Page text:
Today, a coalition of free market groups led by the Competitive Enterprise Institute sent a letter to congressional leaders opposing an effort by regulators to impose new mandates and price controls on freight railroad carriers, a vital industry in the U.S. The letter, signed by 13 national and state policy groups, urges Congress to take a hard look at the Surface Transportation Board’s conduct and prevent a proposed rule change.
“Decades after freight rail was deregulated in the United States and the industry has proven its tremendous benefit to our nation's economy, the federal Surface Transportation Board wants to take a big step towards re-regulation,” said Marc Scribner, CEI transportation policy expert.
“The STB seeks to force reciprocal switching arrangements between railroads, a move that represents a dangerous re-regulatory action that Congress must again reject,” Scribner explained. “The STB's suggestion that a three-decade absence of anticompetitive conduct has rendered the anticompetitive conduct requirement obsolete makes no sense. In fact, STB's troubling proposal suggests that it may be the STB itself that is obsolete.”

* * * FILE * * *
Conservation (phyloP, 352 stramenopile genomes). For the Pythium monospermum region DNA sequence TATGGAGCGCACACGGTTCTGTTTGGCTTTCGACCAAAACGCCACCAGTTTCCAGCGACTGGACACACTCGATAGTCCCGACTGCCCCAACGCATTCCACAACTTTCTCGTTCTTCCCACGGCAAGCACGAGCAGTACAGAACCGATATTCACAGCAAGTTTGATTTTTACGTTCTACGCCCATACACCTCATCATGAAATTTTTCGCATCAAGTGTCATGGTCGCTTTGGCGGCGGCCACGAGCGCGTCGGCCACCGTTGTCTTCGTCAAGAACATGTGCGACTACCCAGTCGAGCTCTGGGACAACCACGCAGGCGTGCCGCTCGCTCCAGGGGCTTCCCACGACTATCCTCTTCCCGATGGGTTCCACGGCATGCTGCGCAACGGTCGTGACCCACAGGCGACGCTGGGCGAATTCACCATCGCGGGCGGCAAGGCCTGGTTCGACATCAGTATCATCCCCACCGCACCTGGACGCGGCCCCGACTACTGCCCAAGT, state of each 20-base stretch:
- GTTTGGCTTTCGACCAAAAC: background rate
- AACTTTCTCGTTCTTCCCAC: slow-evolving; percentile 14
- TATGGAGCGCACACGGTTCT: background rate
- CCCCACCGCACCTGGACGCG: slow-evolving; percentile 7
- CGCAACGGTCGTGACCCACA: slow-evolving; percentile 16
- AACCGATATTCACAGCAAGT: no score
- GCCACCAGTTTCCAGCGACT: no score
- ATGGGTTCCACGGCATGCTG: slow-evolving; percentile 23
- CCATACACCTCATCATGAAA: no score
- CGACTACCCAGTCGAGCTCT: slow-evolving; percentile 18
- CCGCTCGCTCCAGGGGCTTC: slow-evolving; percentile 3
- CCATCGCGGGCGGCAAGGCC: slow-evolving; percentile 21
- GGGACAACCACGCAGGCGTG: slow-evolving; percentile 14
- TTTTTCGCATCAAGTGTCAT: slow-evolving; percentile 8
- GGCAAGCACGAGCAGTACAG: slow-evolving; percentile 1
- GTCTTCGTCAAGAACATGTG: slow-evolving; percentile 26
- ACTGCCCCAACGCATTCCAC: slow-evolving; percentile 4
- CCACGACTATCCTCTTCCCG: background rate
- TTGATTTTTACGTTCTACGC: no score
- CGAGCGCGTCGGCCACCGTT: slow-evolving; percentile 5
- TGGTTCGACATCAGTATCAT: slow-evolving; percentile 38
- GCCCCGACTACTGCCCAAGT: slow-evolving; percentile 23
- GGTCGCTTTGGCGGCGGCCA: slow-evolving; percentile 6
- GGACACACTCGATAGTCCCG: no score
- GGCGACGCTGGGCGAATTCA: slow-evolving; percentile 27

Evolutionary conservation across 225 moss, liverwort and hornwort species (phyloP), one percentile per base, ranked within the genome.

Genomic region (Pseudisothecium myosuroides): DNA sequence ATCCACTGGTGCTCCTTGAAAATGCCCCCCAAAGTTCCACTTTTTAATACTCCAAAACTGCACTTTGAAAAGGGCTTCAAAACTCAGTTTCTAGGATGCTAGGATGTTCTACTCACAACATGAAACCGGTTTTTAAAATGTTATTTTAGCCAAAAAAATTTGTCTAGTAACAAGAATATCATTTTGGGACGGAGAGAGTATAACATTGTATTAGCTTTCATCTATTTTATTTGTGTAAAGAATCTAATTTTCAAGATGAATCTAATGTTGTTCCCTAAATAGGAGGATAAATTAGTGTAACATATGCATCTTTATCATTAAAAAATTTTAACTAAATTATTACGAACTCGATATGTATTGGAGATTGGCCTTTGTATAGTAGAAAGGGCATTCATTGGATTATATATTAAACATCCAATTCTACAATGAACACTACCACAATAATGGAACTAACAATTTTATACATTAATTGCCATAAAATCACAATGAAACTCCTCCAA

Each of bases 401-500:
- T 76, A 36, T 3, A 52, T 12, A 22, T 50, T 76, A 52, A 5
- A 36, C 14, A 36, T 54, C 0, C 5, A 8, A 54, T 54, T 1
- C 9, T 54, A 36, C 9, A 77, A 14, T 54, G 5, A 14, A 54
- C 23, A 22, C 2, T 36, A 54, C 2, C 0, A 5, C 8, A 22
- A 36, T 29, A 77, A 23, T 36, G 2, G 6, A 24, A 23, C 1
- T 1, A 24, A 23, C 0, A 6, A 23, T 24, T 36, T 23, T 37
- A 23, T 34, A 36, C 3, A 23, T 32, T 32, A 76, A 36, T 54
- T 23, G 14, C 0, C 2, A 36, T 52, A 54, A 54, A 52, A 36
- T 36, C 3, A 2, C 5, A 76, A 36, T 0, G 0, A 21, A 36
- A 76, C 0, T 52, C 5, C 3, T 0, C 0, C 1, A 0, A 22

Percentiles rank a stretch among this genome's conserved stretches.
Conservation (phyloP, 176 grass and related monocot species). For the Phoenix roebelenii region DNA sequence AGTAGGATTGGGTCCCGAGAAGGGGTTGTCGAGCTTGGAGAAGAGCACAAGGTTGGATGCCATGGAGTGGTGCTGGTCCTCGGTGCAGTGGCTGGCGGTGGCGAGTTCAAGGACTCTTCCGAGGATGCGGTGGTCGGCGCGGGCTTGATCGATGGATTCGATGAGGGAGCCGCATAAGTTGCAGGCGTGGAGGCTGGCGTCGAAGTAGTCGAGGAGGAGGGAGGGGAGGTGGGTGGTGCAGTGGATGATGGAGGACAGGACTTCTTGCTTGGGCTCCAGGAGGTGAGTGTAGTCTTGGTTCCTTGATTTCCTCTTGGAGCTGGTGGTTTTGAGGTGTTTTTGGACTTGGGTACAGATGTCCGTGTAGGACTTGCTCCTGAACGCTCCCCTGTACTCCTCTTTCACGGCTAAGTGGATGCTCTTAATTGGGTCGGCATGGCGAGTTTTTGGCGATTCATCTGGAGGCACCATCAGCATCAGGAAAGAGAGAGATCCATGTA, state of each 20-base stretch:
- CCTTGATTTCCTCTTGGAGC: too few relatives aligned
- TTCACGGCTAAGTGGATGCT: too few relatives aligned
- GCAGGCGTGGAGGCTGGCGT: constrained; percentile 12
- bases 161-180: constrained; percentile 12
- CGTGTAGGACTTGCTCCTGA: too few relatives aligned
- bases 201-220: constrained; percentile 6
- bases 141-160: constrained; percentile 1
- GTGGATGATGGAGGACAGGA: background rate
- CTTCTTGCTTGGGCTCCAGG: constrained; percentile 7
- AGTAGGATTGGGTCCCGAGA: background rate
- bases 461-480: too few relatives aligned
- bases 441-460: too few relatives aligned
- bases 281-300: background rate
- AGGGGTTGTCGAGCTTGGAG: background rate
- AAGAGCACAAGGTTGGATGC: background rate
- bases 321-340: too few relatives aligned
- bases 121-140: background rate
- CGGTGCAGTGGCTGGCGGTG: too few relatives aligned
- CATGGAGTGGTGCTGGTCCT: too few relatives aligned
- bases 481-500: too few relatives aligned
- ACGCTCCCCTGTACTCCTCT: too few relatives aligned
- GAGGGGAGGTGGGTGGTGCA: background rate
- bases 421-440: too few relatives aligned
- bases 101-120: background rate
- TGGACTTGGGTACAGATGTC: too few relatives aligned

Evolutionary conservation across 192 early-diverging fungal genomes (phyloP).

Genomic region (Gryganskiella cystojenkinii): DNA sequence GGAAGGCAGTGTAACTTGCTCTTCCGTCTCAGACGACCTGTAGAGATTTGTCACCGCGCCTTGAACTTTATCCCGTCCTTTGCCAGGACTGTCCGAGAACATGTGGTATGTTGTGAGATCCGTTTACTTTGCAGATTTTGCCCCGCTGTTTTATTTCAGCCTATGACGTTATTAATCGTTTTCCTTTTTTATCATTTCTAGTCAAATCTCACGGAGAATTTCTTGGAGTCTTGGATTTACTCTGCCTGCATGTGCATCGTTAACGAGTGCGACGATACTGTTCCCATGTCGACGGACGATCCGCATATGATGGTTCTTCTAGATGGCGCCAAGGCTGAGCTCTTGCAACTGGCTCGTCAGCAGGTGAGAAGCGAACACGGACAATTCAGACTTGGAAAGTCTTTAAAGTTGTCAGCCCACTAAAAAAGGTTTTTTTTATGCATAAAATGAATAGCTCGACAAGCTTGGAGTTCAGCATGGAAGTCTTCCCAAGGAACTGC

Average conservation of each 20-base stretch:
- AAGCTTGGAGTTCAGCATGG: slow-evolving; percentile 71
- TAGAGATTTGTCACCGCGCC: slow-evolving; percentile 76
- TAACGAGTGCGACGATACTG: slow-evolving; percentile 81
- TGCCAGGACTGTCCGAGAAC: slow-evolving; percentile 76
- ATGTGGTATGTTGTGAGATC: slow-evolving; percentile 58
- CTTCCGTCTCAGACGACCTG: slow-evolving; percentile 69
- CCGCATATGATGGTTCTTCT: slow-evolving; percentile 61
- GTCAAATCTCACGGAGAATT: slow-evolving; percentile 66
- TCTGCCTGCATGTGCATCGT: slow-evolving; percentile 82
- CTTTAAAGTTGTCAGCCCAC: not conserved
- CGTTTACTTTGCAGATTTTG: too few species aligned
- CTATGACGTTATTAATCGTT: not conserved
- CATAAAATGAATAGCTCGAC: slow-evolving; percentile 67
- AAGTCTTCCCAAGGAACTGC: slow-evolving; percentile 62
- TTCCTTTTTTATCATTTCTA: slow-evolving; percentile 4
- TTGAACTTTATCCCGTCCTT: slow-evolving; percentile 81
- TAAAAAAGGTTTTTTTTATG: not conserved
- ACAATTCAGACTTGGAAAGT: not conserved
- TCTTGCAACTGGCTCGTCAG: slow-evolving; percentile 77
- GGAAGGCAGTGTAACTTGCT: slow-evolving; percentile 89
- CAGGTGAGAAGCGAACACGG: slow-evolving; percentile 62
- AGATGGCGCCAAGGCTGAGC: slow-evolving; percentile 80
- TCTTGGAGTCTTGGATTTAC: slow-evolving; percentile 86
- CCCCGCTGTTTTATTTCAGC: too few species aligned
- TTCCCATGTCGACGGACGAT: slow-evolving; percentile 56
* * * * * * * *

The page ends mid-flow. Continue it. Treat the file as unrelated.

The STB is considering changing the rules on reciprocal switching, requiring Class 1 rail carriers, railroads that are the largest by revenue, to handle the cars of competing carriers at an artificially low rate.
In an effort to force more of these access arrangements, the STB would eliminate a 30-year-old requirement that evidence of anticompetitive behavior be found before regulators step in. That standard was upheld by the courts three decades ago and to date there has not been any finding of anticompetitive conduct on the part of rail carriers. But now, the STB in essence argues it must rewrite the law to find guilt where none exists.
CEI has also argued in public comments submitted to the STB that the Board cannot lawfully eliminate the anticompetitive conduct requirement, as Congress has consistently and repeatedly acquiesced to the standard for decades in the face of numerous failed attempts to eliminate the requirement through legislation.